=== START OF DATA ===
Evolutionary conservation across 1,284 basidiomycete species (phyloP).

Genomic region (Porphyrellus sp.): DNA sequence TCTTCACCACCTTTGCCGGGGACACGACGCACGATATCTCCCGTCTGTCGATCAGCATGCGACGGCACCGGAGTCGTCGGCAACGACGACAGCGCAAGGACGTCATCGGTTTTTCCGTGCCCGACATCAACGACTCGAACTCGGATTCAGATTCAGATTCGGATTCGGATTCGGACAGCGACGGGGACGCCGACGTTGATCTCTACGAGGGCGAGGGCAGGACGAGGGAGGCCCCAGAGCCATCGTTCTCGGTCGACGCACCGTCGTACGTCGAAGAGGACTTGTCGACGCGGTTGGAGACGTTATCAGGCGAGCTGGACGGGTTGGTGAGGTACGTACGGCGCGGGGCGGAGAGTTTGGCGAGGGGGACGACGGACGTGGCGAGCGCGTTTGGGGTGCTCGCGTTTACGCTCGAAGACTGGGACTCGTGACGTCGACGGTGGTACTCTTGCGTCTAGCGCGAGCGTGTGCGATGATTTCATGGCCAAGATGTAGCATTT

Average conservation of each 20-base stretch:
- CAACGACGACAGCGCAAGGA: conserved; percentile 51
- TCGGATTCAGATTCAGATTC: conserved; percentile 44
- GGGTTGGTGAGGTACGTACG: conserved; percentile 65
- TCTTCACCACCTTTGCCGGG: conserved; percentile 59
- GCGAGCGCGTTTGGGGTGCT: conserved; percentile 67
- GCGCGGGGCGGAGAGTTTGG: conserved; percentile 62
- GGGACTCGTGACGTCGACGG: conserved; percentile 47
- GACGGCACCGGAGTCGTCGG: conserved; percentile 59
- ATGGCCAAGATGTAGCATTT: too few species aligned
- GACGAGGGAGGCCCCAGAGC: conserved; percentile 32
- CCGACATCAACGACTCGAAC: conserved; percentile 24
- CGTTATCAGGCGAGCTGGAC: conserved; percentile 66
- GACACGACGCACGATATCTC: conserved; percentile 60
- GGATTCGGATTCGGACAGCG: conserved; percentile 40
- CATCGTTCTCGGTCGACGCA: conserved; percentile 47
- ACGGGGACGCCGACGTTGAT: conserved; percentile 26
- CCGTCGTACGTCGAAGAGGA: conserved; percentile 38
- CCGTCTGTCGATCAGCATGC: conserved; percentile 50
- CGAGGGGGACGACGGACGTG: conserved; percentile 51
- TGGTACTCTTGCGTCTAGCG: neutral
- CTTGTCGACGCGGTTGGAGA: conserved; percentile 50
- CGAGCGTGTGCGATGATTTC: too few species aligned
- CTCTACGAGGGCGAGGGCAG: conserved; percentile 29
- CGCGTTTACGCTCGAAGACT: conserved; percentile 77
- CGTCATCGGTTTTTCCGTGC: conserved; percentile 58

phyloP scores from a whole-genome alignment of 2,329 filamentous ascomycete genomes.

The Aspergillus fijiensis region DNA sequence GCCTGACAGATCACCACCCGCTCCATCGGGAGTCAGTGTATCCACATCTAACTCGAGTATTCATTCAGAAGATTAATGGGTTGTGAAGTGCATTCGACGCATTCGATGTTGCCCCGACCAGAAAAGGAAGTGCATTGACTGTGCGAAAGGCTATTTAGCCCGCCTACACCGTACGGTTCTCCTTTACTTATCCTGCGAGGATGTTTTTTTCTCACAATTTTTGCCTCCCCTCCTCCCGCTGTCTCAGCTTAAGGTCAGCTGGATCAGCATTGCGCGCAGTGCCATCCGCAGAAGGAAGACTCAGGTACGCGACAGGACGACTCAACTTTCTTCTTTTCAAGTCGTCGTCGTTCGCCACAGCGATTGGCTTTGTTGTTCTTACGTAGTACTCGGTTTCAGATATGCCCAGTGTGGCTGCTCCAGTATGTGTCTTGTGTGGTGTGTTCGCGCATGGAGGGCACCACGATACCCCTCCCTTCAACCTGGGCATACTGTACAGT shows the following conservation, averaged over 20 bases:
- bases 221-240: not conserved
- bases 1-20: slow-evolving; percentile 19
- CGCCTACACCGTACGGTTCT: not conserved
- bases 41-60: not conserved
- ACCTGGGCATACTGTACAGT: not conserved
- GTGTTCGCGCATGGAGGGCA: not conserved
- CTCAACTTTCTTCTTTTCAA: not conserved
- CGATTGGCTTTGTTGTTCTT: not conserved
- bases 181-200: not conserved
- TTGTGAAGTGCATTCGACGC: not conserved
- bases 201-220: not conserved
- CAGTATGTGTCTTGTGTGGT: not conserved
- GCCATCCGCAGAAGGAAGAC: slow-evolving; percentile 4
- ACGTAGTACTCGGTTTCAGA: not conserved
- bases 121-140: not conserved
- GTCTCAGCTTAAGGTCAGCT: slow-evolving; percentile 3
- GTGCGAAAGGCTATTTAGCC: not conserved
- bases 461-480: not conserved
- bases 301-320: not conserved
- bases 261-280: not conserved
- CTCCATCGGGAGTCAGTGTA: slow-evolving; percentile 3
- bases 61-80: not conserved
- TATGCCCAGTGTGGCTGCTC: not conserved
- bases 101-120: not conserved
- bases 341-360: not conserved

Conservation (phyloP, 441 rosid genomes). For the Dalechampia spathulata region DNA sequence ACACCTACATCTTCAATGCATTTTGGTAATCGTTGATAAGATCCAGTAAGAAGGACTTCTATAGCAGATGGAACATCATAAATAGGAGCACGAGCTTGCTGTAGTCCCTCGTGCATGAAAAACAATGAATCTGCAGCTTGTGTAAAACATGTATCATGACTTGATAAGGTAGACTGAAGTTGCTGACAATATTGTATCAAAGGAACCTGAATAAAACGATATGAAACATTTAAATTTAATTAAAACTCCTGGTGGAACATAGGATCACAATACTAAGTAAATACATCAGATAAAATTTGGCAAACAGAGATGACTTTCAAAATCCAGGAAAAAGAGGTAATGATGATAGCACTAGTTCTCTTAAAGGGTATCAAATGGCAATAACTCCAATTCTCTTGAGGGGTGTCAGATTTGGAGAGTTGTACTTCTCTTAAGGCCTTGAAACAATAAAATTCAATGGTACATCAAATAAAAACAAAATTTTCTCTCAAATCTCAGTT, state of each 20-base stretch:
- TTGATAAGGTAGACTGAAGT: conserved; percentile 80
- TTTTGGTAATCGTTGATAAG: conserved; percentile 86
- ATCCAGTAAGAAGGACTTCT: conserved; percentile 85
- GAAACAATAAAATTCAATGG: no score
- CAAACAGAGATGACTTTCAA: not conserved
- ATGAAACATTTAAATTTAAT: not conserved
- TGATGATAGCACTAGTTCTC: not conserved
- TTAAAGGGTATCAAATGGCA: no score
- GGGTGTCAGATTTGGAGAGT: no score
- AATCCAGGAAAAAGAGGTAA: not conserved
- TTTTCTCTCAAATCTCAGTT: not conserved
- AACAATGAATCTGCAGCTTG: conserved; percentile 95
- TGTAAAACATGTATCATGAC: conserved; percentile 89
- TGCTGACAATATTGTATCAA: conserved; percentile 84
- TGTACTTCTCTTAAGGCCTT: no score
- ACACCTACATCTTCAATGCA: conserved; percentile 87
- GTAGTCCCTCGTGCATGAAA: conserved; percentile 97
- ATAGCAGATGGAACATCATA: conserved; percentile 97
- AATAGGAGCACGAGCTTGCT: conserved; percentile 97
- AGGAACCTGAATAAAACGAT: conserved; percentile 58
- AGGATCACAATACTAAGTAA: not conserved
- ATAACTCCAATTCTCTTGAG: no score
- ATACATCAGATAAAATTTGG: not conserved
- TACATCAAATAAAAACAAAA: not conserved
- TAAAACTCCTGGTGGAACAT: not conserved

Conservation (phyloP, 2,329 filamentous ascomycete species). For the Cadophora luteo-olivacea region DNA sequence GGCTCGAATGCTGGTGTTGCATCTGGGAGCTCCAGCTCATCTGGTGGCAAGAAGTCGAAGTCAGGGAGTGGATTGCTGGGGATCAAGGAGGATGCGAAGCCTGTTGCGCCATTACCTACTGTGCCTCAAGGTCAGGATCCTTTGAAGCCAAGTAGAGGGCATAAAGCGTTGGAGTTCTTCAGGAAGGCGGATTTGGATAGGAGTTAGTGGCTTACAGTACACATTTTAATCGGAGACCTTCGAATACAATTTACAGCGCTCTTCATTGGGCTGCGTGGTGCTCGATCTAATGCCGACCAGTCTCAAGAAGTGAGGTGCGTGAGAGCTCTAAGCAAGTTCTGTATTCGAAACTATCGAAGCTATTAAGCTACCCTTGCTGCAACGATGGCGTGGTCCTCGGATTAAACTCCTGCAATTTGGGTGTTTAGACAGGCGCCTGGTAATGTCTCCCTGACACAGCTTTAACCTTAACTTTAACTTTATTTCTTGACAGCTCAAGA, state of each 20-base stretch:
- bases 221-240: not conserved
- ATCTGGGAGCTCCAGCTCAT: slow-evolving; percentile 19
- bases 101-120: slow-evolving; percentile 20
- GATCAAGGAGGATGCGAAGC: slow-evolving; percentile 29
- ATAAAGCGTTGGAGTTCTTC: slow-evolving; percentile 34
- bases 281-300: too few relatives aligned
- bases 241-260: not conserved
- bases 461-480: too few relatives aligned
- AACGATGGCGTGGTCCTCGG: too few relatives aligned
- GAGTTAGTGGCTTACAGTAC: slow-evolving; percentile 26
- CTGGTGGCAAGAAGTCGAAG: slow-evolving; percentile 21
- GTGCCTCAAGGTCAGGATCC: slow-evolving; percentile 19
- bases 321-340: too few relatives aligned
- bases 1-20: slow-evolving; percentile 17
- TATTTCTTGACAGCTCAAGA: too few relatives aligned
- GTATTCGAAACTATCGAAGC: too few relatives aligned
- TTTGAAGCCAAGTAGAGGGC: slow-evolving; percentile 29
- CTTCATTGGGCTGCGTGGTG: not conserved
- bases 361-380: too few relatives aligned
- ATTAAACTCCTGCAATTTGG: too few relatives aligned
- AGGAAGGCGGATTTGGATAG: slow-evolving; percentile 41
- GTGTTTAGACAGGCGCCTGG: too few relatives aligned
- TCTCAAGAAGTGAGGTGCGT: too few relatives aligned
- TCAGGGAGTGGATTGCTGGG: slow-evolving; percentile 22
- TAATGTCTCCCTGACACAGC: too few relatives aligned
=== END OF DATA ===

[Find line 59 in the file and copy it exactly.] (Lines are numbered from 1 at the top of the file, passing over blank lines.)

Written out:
- ATCCAGTAAGAAGGACTTCT: conserved; percentile 85